Cow slaughter is not unconstitutional

Supreme Court of India

Bench: A Pasayat, P Sathasivam

CASE NO.:Appeal (civil) 583 of 2002

PETITIONER:Abdulsattar Yusufbhai Qureshi & Ors

RESPONDENT:State of Gujarat

DATE OF JUDGMENT: 26/02/2008

BENCH:Dr. ARIJIT PASAYAT & P. SATHASIVAM

JUDGMENT:

CIVIL APPEAL No. 593 OF 2002

Dr. ARIJIT PASAYAT, J

1. Challenge in this appeal is to the judgment of a Division Bench of the Gujarat High Court dismissing the writ petition filed by the appellants. Appellants are engaged in the business of slaughter and selling of meat of bulls, bullocks and other animals. In the writ petition, they challenged the validity of Notification dated 11.12.1989 published in Government Gazette dated 13.12.1989 by the State of Gujarat. The Notification was purported to have been issued in exercise of its powers conferred under clause (b) of sub section (1) and clause (g) of sub-section (2) of Section 4 and clause (a) of sub section (1) of Section 5 of the Gujarat Essential Commodities and Cattle (Control) Act, 1958 (in short the ‘Act of 1958’) as applicable to the State of Gujarat.

2. The High Court dismissed the writ petition on the ground that reasonable restriction was imposed for drastically reducing the trade of slaughter of bulls and bullocks.

3. Learned counsel for the appellants submitted that the Notification was beyond the powers of the State government and affected the fundamental rights of the appellants of carrying on their business of slaughter and selling of meat of bulls and bullocks and other animals and also affected their right to life.

4. Learned counsel for the respondent on the other hand submitted that the matter has been conclusively decided by several judgments of this Court.

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5. In State of Gujarat v. Mirzapur Moti Kureshi Kassab Jamat & Ors. (2005 (8) SCC 534), it was inter-alia observed as follows:

“10. This was followed by the impugned legislation, the Bombay Animal Preservation (Gujarat Amendment) Act, 1994. The Bombay Act of 1954 referred to as “the principal Act” was further amended by Section 2 of the amending Act which reads as under: “2. In the Bombay Animal Preservation Act, 1954 (hereinafter referred to as ‘the principal Act’), in Section 5,

(1) in sub-section (1-A), for clauses (c ) and (d), the following clauses shall be substituted, namely

‘(c) a bull;

( d ) a bullock.’

(2) in sub-section (3)

( i ) in clause ( a ), sub-clauses ( ii ) and ( iii ) shall be deleted; (ii) in clause ( b ), after the words ‘calf of a cow’, the words ‘bull or bullock’ shall be inserted.”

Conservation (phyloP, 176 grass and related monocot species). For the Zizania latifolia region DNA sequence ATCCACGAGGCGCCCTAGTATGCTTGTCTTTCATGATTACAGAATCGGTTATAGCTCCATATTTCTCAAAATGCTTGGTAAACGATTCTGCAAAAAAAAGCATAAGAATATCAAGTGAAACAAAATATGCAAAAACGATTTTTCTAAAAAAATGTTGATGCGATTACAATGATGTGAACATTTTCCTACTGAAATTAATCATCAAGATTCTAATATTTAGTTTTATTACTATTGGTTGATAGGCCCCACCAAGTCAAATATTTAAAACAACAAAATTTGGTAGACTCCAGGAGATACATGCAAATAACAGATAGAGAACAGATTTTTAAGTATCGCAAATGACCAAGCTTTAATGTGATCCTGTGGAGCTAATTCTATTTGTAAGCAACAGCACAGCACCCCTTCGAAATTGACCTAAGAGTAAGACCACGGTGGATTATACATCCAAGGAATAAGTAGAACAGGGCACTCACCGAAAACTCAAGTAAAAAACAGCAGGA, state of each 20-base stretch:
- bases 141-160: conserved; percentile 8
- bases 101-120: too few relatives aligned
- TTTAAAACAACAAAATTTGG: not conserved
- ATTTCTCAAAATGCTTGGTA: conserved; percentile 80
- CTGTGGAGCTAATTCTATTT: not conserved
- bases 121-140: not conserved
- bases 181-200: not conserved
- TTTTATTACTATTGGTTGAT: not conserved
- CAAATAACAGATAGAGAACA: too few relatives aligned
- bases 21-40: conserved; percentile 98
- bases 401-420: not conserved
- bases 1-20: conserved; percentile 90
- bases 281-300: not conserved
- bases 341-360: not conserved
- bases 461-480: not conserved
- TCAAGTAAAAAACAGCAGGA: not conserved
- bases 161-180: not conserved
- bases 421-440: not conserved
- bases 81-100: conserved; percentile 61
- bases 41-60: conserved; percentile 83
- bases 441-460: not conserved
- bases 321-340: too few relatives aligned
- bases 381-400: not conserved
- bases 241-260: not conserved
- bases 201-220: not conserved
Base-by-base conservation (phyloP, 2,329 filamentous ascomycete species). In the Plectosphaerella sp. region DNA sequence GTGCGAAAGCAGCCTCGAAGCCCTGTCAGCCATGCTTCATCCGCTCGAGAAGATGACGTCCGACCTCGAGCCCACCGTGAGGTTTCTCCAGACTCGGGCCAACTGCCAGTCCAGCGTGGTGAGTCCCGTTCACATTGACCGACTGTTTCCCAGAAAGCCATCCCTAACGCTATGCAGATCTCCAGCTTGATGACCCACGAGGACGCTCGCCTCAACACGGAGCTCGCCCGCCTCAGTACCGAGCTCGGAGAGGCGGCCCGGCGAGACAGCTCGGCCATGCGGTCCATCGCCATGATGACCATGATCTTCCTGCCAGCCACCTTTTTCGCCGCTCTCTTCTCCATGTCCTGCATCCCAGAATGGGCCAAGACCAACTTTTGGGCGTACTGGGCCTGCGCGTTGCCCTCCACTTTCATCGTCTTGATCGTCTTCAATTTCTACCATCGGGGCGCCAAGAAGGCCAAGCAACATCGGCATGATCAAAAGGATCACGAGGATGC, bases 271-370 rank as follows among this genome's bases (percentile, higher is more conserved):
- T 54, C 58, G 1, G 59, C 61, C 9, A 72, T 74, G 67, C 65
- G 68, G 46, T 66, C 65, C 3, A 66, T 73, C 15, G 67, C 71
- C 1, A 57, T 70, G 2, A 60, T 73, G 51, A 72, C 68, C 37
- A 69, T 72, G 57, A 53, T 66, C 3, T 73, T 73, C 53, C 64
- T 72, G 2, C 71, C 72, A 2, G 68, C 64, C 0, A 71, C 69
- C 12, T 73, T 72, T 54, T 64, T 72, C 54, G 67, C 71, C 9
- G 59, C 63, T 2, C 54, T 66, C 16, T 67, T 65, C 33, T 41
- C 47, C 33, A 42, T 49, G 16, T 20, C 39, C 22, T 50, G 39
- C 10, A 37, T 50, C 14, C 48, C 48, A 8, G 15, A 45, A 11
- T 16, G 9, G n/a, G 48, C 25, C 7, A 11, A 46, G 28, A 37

142. For the foregoing reasons, we cannot accept the view taken by the High Court. All the appeals are allowed. The impugned judgment of the High Court is set aside. The Bombay Animal Preservation (Gujarat Amendment) Act, 1994 (Gujarat Act 4 of 1994) is held to be intra vires the Constitution. All the writ petitions filed in the High Court are directed to be dismissed.”

6. Similarly in Akhil Bharat Goseva Sangh v. State of A.P. & Ors. (2006(4) SCC 162) it was observed as follows: “64. Before concluding this issue, let us deal with Submission ( h ) made by Akhil Bharat Goseva Sangh in CA No. 3968 of 1994. On behalf of Akhil Bharat Goseva Sangh in Submission ( h ) it was urged that the decision in Mohd. Hanif Quareshi v. State of Bihar (AIR 1958 SC 731)would not help Al Kabeer in any way as the position at present is completely different. In that decision, total ban on slaughter of old cattle was struck down on the ground that there was scarcity of fodder resources, which however, according to Akhil Bharat Goseva Sangh, does not exist any longer. In State of Gujarat v. Mirzapur Moti Kureshi Kassab Jamat (2005(8) SCC 534) it has also been held that in view of the position that exists now i.e. adequate availability of cattle feed resources, the question of striking down total ban on slaughter of old cattle for scarcity of fodder resources would not arise at all. In our view, this position cannot be disputed. However, in the present case, we are concerned with the A.P. Act, 1977 which does not impose a total ban on slaughter of a particular type of bovine animal, whereas in Mirzapur case (supra) this Court dealt with the provisions of the Bombay Animal Preservation (Gujarat Amendment) Act, 1994 which imposes a total ban on slaughter of cow and its progeny. So far as the A.P. Act, 1977 is concerned, there is no total ban on slaughter of buffaloes. Therefore, in our view, this submission of the Akhil Bharat Goseva Sangh cannot at all be accepted, as we are not concerned with the case of striking down a particular provision which imposes an absolute prohibition of slaughter of particular types of bovine animals. In Mirzapur case (supra), it was, however, not held that permitting slaughter of bovine cattle by itself is unconstitutional. This being the position, we are not in agreement with the learned counsel for the appellant that Submission (h) can come to their assistance for the purpose of banning of slaughter of buffaloes by Al Kabeer.”

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7. Above being the position, this appeal is without merit, deserves dismissal which we direct.

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